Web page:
Next: Keeping State in Tests, Up: Buildbot Tests
In general, we are trying to ensure that new tests are good. So what makes a good test?
Tests that depend on wall time will fail. As a bonus, they run very slowly. Do
reactor.callLater to wait "long enough" for something to happen.
For testing things that themselves depend on time, consider using
twisted.internet.tasks.Clock. This may mean passing a clock instance to
the code under test, and propagating that instance as necessary to ensure that
all of the code using
callLater uses it. Refactoring code for
testability is difficult, but wortwhile.
For testing things that do not depend on time, but for which you cannot detect the "end" of an operation: add a way to detect the end of the operation!
Make your tests readable. This is no place to skimp on comments! Others will
attempt to learn about the expected behavior of your class by reading the
tests. As a side note, if you use a
Deferred chain in your test, write
the callbacks as nested functions, rather than using object methods with funny
def testSomething(self): d = doThisFirst() def andThisNext(res): pass # ... d.addCallback(andThisNext) return d
This isolates the entire test into one indented block. It is OK to add methods for common functionality, but give them real names and explain in detail what they do.
Your test module should be named after the package or class it tests, replacing
_ and omitting the buildbot_. For example,
test_status_web_authz_Authz.py tests the Authz class in
buildbot/status/web/authz.py. Modules with only one class, or a few
trivial classes, can be tested in a single test module. For more complex
situations, prefer to use multiple test modules.
Test method names should follow the pattern test_METHOD_CONDITION where METHOD is the method being tested, and CONDITION is the condition under which it's tested. Since we can't always test a single method, this is not a hard-and-fast rule.
Each test should have a single assertion. This may require a little bit of work to get several related pieces of information into a single Python object for comparison. The problem with multiple assertions is that, if the first assertion fails, the remainder are not tested. The test results then do not tell the entire story.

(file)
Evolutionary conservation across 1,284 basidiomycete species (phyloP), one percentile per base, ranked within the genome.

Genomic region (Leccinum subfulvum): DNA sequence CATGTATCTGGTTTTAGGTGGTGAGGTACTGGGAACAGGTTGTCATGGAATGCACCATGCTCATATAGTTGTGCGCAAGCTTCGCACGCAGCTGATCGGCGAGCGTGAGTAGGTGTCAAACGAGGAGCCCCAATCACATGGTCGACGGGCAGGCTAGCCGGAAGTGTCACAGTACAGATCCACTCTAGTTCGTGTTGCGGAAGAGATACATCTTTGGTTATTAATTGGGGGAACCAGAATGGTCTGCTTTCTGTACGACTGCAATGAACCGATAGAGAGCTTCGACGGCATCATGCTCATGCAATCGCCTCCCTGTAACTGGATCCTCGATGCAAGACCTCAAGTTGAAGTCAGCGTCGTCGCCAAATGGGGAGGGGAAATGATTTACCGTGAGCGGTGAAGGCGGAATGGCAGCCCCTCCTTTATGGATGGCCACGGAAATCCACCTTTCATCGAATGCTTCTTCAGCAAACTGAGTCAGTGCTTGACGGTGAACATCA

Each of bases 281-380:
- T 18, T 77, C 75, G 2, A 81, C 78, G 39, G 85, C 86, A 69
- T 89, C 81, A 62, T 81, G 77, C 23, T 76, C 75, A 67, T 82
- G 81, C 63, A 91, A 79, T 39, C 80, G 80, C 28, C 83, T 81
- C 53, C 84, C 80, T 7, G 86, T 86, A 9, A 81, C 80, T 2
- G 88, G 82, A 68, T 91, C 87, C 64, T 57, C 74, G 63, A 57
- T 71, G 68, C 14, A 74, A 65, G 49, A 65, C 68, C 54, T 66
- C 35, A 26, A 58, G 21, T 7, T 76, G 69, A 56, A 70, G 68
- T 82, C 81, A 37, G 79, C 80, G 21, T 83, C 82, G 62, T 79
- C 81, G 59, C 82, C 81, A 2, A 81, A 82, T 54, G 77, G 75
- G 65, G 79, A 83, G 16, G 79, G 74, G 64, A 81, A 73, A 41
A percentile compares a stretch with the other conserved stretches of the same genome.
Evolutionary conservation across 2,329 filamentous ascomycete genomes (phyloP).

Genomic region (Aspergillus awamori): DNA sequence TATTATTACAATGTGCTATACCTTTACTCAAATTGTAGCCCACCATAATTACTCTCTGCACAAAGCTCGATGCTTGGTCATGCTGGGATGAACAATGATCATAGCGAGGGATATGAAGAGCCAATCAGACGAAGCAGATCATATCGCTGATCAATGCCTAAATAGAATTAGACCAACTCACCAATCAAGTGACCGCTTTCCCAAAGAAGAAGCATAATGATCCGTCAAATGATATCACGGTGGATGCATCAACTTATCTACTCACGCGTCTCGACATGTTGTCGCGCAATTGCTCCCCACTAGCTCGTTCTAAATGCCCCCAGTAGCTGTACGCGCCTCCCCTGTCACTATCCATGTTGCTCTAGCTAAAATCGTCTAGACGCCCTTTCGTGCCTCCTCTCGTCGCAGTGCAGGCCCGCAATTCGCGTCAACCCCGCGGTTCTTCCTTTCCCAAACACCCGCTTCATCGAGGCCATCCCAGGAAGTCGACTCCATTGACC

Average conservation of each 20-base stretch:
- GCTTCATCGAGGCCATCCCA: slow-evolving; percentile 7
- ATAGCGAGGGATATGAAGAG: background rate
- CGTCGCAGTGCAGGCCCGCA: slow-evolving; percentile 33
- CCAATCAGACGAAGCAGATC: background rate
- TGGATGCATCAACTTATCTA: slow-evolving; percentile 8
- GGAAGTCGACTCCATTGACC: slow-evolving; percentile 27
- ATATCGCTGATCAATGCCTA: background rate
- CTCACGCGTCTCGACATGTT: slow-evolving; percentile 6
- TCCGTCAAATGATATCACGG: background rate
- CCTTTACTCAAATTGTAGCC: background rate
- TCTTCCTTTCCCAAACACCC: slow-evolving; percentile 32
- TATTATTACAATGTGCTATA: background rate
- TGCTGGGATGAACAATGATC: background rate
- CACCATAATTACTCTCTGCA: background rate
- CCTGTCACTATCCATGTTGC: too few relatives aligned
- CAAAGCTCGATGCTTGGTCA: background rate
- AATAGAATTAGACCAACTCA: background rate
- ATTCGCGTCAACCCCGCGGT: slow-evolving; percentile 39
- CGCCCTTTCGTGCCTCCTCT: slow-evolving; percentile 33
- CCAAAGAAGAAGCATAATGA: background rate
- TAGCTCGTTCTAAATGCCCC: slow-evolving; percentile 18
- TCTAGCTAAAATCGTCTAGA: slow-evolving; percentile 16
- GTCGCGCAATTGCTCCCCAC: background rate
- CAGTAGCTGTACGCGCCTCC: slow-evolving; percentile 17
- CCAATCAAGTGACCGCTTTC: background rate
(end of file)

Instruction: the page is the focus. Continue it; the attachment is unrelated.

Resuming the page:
If you need to make two unrelated assertions, you should be running two tests.
Mocks assert that they are called correctly. Stubs provide a predictable base on which to run the code under test. See Mock Object and Method Stub.
Mock objects can be constructed easily using the aptly-named mock module, which is a requirement for Buildbot's tests.
One of the difficulties with Buildbot is that interfaces are unstable and poorly documented, which makes it difficult to design stubs. A common repository for stubs, however, will allow any interface changes to be reflected in only one place in the test code.
The shorter each test is, the better. Test as little code as possible in each test.
It is fine, and in fact encouraged, to write the code under test in such a way as to facilitate this. As an illustrative example, if you are testing a new Step subclass, but your tests require instantiating a BuildMaster, you're probably doing something wrong! (Note that this rule is almost universally violated in the existing buildbot tests).
This also applies to test modules. Several short, easily-digested test modules are preferred over a 1000-line monster.
Each test should be maximally independent of other tests. Do not leave files laying around after your test has finished, and do not assume that some other test has run beforehand. It's fine to use caching techniques to avoid repeated, lengthy setup times.
Tests should be as robust as possible, which at a basic level means using the available frameworks correctly. All deferreds should have callbacks and be chained properly. Error conditions should be checked properly. Race conditions should not exist (see "Independent of Time", above).
Note that tests will pass most of the time, but the moment when they are most useful is when they fail.
When the test fails, it should produce output that is helpful to the person chasing it down. This is particularly important when the tests are run remotely, in which case the person chasing down the bug does not have access to the system on which the test fails. A test which fails sporadically with no more information than "AssertionFailed?" is a prime candidate for deletion if the error isn't obvious. Making the error obvious also includes adding comments describing the ways a test might fail.
Do not define setUp and tearDown directly in a mixin. This is the path to
madness. Instead, define a
myMixinNameTearDown, and call them explicitlyi from the subclass's
tearDown. This makes it perfectly clear what is being
set up and torn down from a simple analysis of the test case.